Take a deep dive

Want to learn a lot about cons and scams?  Try these e-books; just click, log in, and start reading.

Romantic scams

Romantic scams have gotten huge in the last couple of years, and are aimed at all ages, even young students.  They are often run by large organizations and employ sophisticated psychological techniques and highly accurate demographic information.  Elements to watch out for:

  • lots of attractive photos, phone calls, but always a reason why they can't video chat
  • they schedule a visit, but a horrible personal tragedy prevents it at the last minute
  • the person is amazingly wonderful and understanding
  • strategies to win your confidence include asking your opinion between, say, two expensive items for purchase, which implies that they have lots of money
  • they are super into cryptocurrency and encourage you to invest through an app THEY suggest, such as Hillsu, which gives them the money but makes it look like you're profiting!
  •  they're just about to get a great contract at work, or some other financial windfall, but a sudden disappointment (an unexpected tax bill for the contract that they can't afford to pay, etc.) invites you to offer them money
  • the pressure for money builds until you either give in or push back.  Give in, and they'll milk you.  Push back, and they ghost.

Learn more about romantic scams and crypto scams at Global Anti-Scam, which maintains a list of sites NOT to send money to.

A Bingo card of common scam traits

Financial Aid or tuition scams

debit card fraud by ProSymbols from the Noun ProjectThere are so many ways for scammers to target you through financial aid or tuition:

  • Financial Aid search services: These people offer to find you grants or aid money, for a large fee.  You pay the money, and they disappear.  (You can search for financial aid opportunities for free.)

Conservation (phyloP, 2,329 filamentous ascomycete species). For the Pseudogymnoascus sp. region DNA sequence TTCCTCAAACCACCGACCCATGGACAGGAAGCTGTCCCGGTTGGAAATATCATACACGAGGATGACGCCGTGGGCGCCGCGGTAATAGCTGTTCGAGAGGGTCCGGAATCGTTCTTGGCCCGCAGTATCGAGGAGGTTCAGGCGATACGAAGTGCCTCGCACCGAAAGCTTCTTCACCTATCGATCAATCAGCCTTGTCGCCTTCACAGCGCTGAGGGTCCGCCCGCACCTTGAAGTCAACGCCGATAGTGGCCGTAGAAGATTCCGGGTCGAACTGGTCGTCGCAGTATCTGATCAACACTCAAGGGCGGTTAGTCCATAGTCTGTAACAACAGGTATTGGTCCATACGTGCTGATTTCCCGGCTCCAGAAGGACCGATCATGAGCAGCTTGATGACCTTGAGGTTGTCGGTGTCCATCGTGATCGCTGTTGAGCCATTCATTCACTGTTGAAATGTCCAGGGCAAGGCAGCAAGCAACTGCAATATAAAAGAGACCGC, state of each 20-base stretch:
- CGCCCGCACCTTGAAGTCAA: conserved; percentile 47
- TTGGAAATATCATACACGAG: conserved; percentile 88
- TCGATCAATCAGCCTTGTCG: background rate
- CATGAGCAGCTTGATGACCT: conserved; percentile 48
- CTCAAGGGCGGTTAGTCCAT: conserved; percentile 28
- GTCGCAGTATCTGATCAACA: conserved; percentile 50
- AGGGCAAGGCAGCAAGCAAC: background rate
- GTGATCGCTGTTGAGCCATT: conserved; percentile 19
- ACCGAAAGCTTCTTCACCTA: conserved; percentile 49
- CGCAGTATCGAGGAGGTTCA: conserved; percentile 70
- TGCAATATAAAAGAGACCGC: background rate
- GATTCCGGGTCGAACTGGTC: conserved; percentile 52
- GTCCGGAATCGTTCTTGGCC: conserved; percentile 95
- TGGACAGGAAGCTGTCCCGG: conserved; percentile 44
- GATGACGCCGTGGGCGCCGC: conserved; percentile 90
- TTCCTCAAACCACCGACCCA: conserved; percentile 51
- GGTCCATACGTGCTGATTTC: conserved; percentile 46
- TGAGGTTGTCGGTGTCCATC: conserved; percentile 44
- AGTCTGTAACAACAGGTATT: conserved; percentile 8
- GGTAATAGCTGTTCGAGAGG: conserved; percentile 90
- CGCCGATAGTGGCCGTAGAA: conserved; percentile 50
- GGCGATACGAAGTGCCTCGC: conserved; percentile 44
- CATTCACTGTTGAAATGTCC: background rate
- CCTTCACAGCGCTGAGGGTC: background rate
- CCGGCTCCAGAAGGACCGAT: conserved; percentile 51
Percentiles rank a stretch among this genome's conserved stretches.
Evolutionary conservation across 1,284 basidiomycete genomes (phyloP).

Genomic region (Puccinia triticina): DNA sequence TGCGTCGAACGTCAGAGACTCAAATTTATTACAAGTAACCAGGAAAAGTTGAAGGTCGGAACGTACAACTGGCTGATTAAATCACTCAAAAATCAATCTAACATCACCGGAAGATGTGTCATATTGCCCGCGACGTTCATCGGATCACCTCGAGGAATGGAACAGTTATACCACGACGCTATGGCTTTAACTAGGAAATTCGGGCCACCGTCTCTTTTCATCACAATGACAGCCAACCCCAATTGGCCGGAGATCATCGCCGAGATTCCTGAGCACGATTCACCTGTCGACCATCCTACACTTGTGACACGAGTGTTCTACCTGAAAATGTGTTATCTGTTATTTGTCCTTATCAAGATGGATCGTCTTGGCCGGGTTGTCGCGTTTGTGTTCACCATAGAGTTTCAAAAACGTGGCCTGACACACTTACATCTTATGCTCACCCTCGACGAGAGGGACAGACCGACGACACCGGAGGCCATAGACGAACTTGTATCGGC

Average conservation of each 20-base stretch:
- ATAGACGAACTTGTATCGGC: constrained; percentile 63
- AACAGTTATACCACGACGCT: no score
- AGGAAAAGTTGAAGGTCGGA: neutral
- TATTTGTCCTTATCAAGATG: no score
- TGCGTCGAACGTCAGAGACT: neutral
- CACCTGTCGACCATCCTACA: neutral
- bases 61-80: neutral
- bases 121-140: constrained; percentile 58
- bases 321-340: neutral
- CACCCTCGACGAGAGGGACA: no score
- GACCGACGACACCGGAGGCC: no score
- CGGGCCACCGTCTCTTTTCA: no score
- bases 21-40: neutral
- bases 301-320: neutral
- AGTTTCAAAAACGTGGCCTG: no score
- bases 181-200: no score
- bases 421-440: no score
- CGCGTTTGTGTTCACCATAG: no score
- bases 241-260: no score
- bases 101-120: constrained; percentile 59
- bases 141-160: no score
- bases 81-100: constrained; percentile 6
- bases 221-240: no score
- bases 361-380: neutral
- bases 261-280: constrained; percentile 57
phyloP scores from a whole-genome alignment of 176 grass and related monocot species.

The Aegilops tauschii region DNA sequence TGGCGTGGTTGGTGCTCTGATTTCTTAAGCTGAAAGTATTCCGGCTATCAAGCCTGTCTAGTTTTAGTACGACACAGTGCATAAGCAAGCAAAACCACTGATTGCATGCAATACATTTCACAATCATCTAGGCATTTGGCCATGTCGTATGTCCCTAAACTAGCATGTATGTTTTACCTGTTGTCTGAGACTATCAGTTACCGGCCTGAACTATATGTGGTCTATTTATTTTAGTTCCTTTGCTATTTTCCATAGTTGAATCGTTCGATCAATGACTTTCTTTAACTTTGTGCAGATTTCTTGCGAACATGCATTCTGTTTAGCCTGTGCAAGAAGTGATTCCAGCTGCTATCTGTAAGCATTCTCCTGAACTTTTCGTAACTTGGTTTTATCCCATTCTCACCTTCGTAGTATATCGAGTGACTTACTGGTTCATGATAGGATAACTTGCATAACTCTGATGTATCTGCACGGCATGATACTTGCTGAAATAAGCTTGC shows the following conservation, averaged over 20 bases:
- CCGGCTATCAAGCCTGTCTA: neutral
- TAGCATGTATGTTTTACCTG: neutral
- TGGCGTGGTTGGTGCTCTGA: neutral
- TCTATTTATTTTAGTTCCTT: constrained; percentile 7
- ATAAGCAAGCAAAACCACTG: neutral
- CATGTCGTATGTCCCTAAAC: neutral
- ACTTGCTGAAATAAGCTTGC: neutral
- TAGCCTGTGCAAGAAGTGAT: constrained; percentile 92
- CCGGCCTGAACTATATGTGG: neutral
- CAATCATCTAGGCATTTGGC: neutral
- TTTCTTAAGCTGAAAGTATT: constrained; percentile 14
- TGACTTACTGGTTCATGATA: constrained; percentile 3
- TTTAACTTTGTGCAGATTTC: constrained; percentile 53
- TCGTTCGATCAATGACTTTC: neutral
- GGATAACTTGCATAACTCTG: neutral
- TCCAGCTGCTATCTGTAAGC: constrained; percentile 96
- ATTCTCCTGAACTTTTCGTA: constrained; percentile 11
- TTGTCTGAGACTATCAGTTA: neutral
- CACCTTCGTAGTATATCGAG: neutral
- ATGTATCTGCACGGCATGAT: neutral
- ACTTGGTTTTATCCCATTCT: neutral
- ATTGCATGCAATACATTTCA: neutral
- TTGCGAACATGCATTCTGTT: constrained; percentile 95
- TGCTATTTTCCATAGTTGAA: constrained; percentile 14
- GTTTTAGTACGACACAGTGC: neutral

• Someone calls you and says you won a scholarship!   They need your account number in order to deposit the money.  Nobody ever needs your bank information, Social Security number, or other ID in order to give you money.
  • Someone calls you and says your tuition money didn't get paid in and you need to pay right away in order to stay enrolled.  Or you get an email that claims to be from your school, saying you need to click on this link, log in, and see the announcement/pay your tuition.  Never use an email link to log in to anything.  It's too common for scammers to grab your login information that way.
  • Textbook scams: Fake websites offering expensive textbooks for amazing prices may never actually deliver the book.  Purchase your textbooks from trusted sources.
  • Student debt relief scams: there are many outfits that will claim to help you pay down student debt, and a lot of of them are fraudulent.  Read about student debt relief here.

Work-at-home scams

Scammers often target college students with offers to make big money by working from home, maybe by stuffing envelopes, putting up online ads, filling out surveys, or some other thing.  Here's what to watch out for:

  • Don't give your ID or bank information to someone who contacts you for an interview.  Nobody needs that information in order to interview you.
  • If they want YOU to pay THEM first, for training or materials, it's a scam.   The trainings will never end, or you'll wind up owing money for materials you can't use or sell.
  • If they claim that little or no job experience is required, it's probably a scam.
  • Offers of high pay for little work do not exist.  If it sounds too good to be true, it is.
  • Car-wrap scams also target college students.  They offer you money just for driving around town with an ad on your car!  But they'll send you a check and then ask you to send money back to pay the "specialist" for putting the ad on the car.  The check is fraudulent, and you lose a lot of money.

The FTC has a page on work-from-home scams.scam by monkik from the Noun Project